Fig. B2. The zonal mean discontinuity index averaged around 1979 (from January 1978 to December 1979) for five parameters from (right column) NCEP–NCAR and (left column) ERA-40. The parameters shown from top to bottom: Tair, q, U, V, ω. The color bar shows the strength of the discontinuity; the horizontal axes are latitude; and the vertical axes are pressure levels.

Fig. B2. The zonal mean discontinuity index averaged around 1979 (from January 1978 to December 1979) for five parameters from (right column) NCEP–NCAR and (left column) ERA-40. The parameters shown from top to bottom: Tair, q, U, V, ω. The color bar shows the strength of the discontinuity; the horizontal axes are latitude; and the vertical axes are pressure levels.

Although Tair patterns (Fig. 4) are contaminated by the above artifacts, moderate to high correlations in Tair patterns between the two reanalyses (Table 1) imply useful information content, considering they are based on different models, input observations, and assimilation systems. Broad warming patterns indicate similar trend directions with observations (Lanzante et al. 2006) and GCMs (Santer et al. 2006). At the same time, the contamination from discontinuities makes it hard to answer a more subtle question based on reanalyses: whether the troposphere has warmed more than the surface. The answer is positive based on GCM simulations (Santer et al. 2006), but still not in consensus in different observation datasets (Lanzante et al. 2006). The proposed new reanalyses (Folland et al. 2006), for example, Modern Era Retrospective-analysis for Research and Applications (MERRA; http://gmao.gsfc.nasa.gov/research/merra/), which focus more on hydrological cycle and climate homogeneity, will help to solve this problem.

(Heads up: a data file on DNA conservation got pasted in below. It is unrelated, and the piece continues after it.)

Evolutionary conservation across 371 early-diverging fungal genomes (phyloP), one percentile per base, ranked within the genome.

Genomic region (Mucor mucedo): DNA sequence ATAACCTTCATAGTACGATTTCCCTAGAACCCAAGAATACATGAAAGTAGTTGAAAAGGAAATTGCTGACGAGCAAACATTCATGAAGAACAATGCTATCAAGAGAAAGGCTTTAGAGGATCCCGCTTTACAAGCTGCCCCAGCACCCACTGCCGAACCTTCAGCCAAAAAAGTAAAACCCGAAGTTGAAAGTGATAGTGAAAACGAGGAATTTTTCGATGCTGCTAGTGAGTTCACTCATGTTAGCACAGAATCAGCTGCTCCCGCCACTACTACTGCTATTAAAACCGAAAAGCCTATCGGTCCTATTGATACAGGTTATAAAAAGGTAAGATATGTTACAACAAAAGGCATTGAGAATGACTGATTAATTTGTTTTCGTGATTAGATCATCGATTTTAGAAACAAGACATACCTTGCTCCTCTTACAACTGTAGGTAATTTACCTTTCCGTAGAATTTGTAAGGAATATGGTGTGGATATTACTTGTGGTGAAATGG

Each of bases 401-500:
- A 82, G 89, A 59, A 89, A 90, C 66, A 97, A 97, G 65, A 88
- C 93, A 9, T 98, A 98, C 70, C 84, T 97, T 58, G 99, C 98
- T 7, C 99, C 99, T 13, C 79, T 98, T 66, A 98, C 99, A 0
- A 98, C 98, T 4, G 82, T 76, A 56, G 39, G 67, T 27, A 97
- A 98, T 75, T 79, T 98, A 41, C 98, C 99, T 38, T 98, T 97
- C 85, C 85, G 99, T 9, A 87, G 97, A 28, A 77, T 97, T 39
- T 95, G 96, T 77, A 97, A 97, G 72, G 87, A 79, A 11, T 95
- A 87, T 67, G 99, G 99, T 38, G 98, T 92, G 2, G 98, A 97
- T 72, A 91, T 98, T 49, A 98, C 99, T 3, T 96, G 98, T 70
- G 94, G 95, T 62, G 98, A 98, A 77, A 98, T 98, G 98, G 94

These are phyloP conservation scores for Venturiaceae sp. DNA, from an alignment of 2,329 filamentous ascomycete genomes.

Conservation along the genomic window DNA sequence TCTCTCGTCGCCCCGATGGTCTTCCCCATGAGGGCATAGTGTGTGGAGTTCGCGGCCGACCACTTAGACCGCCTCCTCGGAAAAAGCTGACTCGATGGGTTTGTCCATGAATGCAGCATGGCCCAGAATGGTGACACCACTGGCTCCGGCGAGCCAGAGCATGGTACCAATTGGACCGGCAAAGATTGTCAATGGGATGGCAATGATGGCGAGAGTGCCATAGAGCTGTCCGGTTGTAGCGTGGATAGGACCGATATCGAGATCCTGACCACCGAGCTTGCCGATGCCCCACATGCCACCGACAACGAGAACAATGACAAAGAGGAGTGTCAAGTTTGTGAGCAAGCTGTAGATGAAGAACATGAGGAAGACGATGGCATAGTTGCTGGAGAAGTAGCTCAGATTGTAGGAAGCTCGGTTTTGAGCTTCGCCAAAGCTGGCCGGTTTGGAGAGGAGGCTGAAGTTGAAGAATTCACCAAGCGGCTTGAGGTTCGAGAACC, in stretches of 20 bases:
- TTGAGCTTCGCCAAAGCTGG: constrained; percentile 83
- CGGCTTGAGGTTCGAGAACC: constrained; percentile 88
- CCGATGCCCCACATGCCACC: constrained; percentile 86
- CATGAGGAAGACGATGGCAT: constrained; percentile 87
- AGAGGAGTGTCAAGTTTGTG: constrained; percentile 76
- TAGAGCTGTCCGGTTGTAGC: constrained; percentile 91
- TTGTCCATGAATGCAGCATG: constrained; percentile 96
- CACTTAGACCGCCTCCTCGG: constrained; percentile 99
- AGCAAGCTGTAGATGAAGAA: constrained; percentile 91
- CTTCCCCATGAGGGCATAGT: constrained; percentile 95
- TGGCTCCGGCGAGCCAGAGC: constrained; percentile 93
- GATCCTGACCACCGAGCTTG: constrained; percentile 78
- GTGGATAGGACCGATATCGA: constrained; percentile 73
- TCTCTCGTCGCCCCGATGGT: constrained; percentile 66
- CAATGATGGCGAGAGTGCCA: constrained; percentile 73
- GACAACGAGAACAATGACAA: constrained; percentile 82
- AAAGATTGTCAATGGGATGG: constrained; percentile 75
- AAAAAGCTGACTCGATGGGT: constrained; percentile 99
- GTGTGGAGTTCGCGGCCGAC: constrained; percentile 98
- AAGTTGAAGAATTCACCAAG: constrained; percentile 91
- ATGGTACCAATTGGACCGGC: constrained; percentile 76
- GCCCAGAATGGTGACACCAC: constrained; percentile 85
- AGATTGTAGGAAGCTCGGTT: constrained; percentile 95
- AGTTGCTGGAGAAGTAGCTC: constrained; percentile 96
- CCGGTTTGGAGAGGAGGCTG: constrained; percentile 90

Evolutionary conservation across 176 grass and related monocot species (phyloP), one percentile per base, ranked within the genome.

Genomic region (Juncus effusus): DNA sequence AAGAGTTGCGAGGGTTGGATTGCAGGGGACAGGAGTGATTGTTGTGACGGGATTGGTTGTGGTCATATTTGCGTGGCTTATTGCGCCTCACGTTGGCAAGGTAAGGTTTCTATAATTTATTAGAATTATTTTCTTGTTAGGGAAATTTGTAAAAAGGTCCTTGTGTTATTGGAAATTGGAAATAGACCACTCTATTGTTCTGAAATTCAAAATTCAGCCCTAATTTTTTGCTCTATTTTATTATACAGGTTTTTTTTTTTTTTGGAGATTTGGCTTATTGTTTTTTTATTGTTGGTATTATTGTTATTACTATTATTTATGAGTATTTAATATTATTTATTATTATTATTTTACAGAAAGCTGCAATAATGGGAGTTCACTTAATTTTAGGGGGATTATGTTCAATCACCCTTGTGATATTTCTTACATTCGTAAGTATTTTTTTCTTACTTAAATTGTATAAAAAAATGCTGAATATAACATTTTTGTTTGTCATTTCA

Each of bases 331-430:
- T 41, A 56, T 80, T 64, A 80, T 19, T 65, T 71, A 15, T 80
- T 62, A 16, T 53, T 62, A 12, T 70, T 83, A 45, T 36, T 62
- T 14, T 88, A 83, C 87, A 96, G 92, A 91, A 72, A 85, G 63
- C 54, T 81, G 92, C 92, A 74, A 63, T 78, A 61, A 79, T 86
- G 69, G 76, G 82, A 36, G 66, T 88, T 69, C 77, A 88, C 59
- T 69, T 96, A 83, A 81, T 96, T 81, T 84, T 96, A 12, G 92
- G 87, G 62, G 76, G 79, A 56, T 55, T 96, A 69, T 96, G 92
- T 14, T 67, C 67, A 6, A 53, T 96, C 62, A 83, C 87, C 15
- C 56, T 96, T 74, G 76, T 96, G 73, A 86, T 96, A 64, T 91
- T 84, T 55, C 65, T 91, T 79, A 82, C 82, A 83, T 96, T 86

Table 1.

The correlation coefficients between NCEP–NCAR reanalysis and ERA-40 reanalysis in GW spatial patterns.

The correlation coefficients between NCEP–NCAR reanalysis and ERA-40 reanalysis in GW spatial patterns.
The correlation coefficients between NCEP–NCAR reanalysis and ERA-40 reanalysis in GW spatial patterns.